Well, it is typically viewed as the fifth book of Moses, and in Hebrews 10.28 the words of Deuteronomy 17.6 are quoted as “the law of Moses.” When Satan tempted Jesus during his desert fast, Jesus’ response to his lures were all from Deuteronomy (8.3; 6.16; 6.13). When Jesus was asked what the greatest commandment was, he quoted Deuteronomy 6.4-5: ‘Hear, O Israel: The LORD is our God, the LORD alone. You shall love the LORD your God with all your heart, and with all your soul, and with all your might.’ When quizzed by the Pharisees so as to entrap him on the topic of divorce, Jesus appeals to Deuteronomy 24.1. Jesus’ frequent use of Deuteronomy heightens its importance to us, as if we required any extra motivation for lesser known parts of scripture. In fact there are 30 direct Deuteronomic quotes in the New Testament plus 80 allusions to its teachings.
There are 3 phases or discourses that make up Deuteronomy and so give it its structure. It will be helpful to note the distinct tone changes and textures in the following as you read and study:
1. This phase is mainly an historical review of all that has taken place in the life of Israel from Mount Horeb or Sinai to their arrival in the land of Moab (1.6 – 4.43)
2. The second phase is the main phase of the book (chapters 5-28). This discourse begins by revisiting the Ten Commandments and it develops the first commandment with loads more detail, which is of great importance (chapters 5-11). Ceremonial (12.1–16.17), civil (16.18–18.22), criminal (19.1-21.9) and miscellaneous (21.10-25.19) laws are then unpacked at great length. This is all really important stuff. God spares no detail in helping them to consider what sort of people they should be. Each request by God is given so that Israel should live distinctively and uniquely amidst the nations they’ll encounter, so don’t dismiss these seemingly bizarre laws out of hand. (If you’re a keen bean, a good commentary on Deuteronomy will help you see the relevance of each of these bizarre commands – i.e. not boiling a kid in its mother’s milk [14.21] is something the Canaanites did to increase the fertility of their goat flocks in accordance with their religion. This is why Israel was not to do this. Israel was to trust the one true God for good flocks by following his covenant). Chapters 26-27 provide the practical application of all these laws. Chapter 28 then outlines the blessings and curses that will come Israel’s way depending on the decisions they make regarding them. If they obey and follow God, things will go well with them. If they do not follow God’s pattern for them, things will definitely go against them.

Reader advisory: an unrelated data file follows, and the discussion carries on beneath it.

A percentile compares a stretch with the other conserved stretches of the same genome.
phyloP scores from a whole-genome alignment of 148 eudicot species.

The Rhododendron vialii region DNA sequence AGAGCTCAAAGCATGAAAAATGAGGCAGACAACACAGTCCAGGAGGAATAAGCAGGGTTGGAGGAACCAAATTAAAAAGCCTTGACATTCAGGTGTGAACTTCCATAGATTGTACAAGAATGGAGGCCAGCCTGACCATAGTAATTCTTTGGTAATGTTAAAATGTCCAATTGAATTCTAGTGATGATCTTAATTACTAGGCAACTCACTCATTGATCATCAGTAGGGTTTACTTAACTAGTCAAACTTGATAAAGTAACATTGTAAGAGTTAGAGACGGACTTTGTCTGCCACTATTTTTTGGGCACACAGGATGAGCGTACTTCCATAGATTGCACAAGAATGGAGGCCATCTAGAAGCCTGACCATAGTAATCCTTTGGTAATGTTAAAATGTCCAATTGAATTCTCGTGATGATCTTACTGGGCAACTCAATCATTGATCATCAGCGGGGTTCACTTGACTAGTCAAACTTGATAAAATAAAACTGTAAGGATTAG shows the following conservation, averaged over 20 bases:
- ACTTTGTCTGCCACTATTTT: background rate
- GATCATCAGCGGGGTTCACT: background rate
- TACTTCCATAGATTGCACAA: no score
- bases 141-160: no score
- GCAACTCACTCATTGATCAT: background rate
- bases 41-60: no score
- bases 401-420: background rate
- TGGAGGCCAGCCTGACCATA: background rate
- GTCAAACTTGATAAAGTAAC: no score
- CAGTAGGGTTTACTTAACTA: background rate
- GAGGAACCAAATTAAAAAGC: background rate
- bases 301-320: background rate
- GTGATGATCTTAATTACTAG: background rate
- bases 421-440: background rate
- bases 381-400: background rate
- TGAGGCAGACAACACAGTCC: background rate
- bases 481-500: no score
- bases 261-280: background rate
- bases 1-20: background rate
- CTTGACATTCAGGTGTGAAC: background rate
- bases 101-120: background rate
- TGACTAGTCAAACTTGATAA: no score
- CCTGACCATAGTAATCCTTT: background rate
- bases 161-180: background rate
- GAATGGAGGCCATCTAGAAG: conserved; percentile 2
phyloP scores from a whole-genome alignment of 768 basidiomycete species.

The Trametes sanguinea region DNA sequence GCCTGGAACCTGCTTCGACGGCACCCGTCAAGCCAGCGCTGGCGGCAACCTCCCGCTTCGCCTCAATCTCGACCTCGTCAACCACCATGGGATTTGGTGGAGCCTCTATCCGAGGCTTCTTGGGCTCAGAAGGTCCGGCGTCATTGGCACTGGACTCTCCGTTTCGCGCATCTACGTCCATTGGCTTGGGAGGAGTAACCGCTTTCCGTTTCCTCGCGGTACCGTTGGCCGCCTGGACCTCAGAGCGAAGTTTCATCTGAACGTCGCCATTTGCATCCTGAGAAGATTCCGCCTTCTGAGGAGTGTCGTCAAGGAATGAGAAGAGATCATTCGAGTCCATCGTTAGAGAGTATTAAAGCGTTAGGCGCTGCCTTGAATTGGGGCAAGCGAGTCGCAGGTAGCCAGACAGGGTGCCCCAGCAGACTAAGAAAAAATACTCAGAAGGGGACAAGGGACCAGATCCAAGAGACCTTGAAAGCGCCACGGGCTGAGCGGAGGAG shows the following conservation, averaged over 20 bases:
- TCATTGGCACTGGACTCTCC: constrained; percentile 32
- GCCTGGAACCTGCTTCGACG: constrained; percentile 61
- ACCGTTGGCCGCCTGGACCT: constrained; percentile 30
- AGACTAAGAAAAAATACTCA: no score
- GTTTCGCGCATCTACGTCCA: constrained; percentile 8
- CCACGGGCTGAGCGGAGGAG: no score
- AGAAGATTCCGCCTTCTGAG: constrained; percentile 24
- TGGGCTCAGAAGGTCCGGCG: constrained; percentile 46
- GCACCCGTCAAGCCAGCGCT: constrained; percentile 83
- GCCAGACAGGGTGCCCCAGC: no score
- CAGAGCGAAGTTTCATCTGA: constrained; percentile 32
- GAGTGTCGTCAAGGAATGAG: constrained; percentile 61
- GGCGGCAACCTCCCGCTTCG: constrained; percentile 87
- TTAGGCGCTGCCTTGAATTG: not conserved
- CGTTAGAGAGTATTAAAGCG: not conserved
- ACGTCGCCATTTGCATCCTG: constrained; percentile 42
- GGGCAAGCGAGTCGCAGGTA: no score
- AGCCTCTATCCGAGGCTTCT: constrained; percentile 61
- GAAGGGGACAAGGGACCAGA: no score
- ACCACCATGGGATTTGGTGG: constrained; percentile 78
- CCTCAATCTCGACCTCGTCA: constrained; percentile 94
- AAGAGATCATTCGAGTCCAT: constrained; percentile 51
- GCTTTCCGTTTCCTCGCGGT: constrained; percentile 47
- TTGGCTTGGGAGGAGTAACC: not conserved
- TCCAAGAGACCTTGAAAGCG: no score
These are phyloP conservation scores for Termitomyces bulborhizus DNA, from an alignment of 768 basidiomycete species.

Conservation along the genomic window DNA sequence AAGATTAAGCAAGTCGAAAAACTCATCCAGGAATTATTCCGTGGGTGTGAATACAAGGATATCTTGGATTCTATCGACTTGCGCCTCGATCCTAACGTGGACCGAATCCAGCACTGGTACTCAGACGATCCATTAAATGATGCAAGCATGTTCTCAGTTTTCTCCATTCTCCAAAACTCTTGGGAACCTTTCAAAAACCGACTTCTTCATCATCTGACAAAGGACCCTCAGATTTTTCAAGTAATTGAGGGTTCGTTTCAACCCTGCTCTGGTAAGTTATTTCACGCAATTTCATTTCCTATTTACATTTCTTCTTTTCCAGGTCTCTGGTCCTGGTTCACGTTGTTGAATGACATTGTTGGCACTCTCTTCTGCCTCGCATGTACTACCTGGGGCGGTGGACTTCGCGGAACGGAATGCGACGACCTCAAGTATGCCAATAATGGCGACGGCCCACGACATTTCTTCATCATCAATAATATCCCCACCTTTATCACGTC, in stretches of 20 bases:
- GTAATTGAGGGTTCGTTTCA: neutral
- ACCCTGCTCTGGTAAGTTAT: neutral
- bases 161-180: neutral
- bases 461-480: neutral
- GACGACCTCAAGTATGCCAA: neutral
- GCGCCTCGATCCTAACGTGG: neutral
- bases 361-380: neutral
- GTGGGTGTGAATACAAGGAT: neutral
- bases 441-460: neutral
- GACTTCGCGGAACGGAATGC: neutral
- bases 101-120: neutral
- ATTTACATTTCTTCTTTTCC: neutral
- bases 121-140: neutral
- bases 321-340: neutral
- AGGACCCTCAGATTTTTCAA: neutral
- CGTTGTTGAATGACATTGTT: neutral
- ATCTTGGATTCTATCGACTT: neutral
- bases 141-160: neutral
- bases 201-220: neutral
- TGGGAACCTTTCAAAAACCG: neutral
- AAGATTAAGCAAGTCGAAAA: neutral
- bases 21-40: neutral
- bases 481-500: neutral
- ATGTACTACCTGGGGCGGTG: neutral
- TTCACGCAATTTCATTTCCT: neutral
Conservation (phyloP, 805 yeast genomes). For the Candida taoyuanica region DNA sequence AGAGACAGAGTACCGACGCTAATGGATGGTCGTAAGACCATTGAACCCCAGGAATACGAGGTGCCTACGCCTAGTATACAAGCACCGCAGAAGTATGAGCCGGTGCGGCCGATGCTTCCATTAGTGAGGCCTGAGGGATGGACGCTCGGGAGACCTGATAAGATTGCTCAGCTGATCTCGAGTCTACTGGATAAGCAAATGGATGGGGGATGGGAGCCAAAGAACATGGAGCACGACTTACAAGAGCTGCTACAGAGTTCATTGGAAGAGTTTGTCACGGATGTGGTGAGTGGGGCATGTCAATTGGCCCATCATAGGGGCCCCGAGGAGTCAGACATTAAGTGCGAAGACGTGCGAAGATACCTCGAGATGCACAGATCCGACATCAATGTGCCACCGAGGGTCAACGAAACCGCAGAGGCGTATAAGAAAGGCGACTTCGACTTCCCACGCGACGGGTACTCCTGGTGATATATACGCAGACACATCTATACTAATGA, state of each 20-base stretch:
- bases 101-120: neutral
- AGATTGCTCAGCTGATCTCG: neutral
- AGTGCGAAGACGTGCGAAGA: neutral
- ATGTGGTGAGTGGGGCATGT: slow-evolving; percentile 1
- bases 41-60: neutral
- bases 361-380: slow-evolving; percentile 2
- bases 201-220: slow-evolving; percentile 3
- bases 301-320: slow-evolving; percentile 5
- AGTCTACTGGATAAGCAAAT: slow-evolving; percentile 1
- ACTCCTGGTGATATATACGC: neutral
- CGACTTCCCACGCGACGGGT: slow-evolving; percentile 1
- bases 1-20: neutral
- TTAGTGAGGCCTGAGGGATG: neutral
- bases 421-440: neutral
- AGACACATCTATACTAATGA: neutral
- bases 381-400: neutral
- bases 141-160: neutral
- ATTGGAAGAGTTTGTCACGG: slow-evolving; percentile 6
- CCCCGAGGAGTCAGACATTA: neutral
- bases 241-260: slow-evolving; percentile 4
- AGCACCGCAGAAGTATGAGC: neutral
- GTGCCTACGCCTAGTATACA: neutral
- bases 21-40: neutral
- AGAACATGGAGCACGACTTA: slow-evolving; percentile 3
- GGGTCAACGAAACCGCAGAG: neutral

3. The third and final phase (chapters 29-30) is a plug to the Israelites to take this covenant with God on-board. It’s like a final rallying call to convince Israel of following God’s way of the covenant. Like with the main phase, this admonition seeks to make crystal clear that things will go very badly for Israel if they choose not to go God’s way. Conversely, life will be full and meaningful if they do. Choose life!